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Updated Jul 15, 2022

pesticide storage tips

The photo shows a locked shed door. Careful storage of pesticides helps keep people and the environment from harm.

Read pesticide labels & follow the instructions

  • Check pesticide product labels for the STORAGE AND DISPOSAL section.
  • Follow the instructions closely.


Store pesticides in their original containers

  • The original container has the correct lid/cap to protect children and pets.
  • The original container is designed to protect the product.
  • Pesticide containers withstand the chemicals in the product.  

Store pesticide containers with their original labeling because it includes essential information such as:

  • Detailed information on how to use the product correctly and legally.
  • Information on potential hazards of the product.
  • Instructions you should follow for poisonings and spills.


  • Designate a place that is only used for pesticide storage.
  • Keep stored pesticides out of the reach of children and pets. Ideally, store pesticides in a locked container.
  • Choose an area that has good ventilation.
  • Keep stored pesticides away from stored food and animal feed.
  • Keep stored pesticides away from open flames.
  • Store pesticides away from ponds, streams, and drinking water wells.
  • Consider storing pesticide containers inside a larger container (secondary containment) which can contain liquids in the event of a leak or spill.


  • Temperature extremes can alter the chemistry of some pesticides.     
  • Temperature extremes may also damage pesticide containers.     
  • Read the pesticide label for storage information. Follow the instructions.
  • As a general rule, pesticides are best stored between 40–90 °F.


  • Keep your pesticide inventory as low as possible. Buy only what you need for the current season. Mix only what you need each day.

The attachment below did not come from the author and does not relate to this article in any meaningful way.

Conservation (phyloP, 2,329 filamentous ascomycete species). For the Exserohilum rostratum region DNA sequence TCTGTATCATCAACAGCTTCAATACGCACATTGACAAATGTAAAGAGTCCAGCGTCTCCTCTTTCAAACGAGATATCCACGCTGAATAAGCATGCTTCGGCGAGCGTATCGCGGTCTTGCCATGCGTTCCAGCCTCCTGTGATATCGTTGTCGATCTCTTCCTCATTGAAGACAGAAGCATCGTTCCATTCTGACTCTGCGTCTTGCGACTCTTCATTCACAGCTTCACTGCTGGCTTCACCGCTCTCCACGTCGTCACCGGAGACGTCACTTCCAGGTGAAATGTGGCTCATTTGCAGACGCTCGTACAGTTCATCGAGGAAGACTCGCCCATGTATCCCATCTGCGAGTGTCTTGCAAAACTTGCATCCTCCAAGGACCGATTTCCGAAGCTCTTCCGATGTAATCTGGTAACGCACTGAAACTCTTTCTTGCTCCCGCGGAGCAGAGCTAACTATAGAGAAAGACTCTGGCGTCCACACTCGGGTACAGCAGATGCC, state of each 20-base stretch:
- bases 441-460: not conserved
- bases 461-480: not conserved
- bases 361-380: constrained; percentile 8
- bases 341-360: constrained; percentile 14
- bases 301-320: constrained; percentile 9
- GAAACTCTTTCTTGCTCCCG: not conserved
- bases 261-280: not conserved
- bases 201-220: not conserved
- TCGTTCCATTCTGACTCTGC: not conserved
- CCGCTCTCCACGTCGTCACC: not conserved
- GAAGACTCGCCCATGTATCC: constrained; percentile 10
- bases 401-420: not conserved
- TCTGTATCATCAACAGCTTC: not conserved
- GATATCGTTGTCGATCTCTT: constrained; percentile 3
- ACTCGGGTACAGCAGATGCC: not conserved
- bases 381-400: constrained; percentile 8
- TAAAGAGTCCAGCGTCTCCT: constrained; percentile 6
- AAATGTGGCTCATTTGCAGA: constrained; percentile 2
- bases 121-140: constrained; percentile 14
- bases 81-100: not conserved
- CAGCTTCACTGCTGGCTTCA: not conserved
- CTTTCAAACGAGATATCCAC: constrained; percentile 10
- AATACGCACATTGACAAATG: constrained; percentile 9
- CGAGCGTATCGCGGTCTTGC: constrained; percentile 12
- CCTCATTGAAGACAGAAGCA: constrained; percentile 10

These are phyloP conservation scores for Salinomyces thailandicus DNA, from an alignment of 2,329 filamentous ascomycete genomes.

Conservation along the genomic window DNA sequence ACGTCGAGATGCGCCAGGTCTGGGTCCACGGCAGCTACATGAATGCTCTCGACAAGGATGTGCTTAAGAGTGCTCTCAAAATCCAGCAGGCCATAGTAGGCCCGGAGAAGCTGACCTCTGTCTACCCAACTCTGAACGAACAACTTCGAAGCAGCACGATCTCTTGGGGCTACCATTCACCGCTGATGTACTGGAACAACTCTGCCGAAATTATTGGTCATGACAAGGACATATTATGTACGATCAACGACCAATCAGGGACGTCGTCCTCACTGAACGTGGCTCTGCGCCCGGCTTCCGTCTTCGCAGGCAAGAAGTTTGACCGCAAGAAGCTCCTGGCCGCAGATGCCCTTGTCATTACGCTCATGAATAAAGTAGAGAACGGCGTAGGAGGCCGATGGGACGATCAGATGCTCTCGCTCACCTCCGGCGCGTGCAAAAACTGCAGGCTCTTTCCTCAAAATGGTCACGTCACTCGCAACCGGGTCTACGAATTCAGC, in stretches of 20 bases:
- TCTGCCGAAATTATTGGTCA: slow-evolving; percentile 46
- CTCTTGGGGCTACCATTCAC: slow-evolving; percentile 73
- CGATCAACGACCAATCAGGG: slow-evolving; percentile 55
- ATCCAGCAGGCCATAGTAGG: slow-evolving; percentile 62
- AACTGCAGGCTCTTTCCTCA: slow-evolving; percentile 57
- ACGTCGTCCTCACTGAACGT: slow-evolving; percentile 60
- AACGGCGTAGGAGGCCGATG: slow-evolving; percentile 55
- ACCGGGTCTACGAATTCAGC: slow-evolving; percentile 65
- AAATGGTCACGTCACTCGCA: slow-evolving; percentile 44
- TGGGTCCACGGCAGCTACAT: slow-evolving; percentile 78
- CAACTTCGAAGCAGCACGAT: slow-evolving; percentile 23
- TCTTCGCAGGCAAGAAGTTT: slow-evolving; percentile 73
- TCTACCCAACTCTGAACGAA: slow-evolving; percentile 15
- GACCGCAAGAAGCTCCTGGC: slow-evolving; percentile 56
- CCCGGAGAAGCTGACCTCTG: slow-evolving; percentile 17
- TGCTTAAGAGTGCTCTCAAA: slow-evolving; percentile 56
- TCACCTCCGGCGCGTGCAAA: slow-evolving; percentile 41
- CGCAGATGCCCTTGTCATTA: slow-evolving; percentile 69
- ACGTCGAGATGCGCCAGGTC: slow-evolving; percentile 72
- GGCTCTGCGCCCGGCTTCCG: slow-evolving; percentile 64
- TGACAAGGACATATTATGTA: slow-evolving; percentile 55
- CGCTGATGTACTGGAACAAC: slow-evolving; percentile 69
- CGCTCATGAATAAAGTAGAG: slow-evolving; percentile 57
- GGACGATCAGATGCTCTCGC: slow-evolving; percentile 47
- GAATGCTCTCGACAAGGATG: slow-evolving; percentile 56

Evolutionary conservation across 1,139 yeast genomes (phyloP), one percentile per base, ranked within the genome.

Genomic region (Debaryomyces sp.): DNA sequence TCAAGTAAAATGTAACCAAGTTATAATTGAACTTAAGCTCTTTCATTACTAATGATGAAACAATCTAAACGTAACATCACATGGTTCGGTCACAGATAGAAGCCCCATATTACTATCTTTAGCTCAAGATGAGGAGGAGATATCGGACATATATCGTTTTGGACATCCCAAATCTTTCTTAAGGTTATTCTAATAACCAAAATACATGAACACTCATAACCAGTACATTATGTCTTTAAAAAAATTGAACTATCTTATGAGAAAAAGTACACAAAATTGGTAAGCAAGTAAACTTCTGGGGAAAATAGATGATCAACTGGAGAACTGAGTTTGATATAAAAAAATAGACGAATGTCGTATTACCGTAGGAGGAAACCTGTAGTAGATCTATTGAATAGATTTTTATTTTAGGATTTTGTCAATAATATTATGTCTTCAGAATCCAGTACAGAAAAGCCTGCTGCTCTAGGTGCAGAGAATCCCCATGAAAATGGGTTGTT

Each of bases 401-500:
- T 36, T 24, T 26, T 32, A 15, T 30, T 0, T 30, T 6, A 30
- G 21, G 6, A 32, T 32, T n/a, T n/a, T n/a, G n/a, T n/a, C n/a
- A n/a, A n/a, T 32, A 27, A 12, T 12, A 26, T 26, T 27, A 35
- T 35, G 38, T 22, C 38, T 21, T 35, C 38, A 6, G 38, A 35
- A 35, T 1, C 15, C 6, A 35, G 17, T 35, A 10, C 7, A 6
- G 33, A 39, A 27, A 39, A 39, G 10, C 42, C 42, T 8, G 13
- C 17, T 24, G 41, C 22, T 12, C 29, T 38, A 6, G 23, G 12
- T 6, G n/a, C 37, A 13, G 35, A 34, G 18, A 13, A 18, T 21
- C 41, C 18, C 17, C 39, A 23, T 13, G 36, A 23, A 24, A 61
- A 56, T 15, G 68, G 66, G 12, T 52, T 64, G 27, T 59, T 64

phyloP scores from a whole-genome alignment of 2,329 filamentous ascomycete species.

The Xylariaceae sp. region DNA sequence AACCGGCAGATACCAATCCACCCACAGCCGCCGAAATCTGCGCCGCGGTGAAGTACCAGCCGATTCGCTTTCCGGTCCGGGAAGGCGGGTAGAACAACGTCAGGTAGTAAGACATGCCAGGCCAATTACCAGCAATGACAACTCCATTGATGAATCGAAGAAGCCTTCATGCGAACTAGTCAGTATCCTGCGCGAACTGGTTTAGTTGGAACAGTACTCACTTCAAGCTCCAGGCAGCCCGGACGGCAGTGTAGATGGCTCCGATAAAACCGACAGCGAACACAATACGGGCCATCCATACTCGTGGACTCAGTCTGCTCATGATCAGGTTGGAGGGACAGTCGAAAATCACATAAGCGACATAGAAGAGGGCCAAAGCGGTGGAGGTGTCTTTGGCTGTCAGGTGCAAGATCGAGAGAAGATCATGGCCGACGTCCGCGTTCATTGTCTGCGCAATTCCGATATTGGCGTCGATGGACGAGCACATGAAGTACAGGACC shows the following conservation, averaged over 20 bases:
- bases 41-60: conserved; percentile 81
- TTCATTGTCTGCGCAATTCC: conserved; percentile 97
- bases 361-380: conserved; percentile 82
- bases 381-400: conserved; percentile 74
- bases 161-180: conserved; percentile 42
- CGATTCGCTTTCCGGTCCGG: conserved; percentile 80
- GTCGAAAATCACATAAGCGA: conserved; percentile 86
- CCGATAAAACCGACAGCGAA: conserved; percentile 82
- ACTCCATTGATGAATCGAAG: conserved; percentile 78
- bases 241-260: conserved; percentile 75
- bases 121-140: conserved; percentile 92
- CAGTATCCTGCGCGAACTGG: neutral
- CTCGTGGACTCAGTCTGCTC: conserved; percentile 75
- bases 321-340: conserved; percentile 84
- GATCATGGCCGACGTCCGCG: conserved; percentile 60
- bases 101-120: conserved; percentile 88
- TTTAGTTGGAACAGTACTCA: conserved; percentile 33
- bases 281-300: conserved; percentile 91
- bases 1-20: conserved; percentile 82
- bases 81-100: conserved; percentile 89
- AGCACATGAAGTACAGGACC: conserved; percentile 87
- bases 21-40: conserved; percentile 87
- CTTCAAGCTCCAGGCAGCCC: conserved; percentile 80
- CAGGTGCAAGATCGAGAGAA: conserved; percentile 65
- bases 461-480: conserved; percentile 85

• Never store pesticides in food or drink containers.
  • Dispose of unwanted pesticides. Don’t store unused pesticides for extended periods of time. See How to Transport and Dispose of Pesticides


The National Pesticide Information Center (NPIC)  can answer questions about pest control chemicals.
 1-800-858-7378 or  

Content provided by Weston Miller and Kaci Buhl.

 Peer reviewed by OSU Department of Horticulture.

Photo of Weston Miller

Weston Miller

Project Founder and Content Writer

Weston Miller served as Community and Urban Horticulture faculty for Oregon State University Extension Service for Clackamas, Multnomah, and Washington Counties. Weston is an author for content for this website. He developed funding partnerships with Portland area agencies to initiate and build out the Solve Pest Problems website focused on this goals:

Photo of Kaci Buhl

Kaci Buhl

At the state level, I lead the Pesticide Safety Education Program (PSEP). The program hosts live recertification events around the state, serving over 1,000 licensed pesticide applicators each year. We also produce web-based training modules and license-preparation study manuals. Special training for unlicensed pesticide applicators is also available through a grant from the USDA Specialty Crop Block Grant Program. The PSEP at OSU works closely with the Oregon Department of Agriculture's Pesticides Division.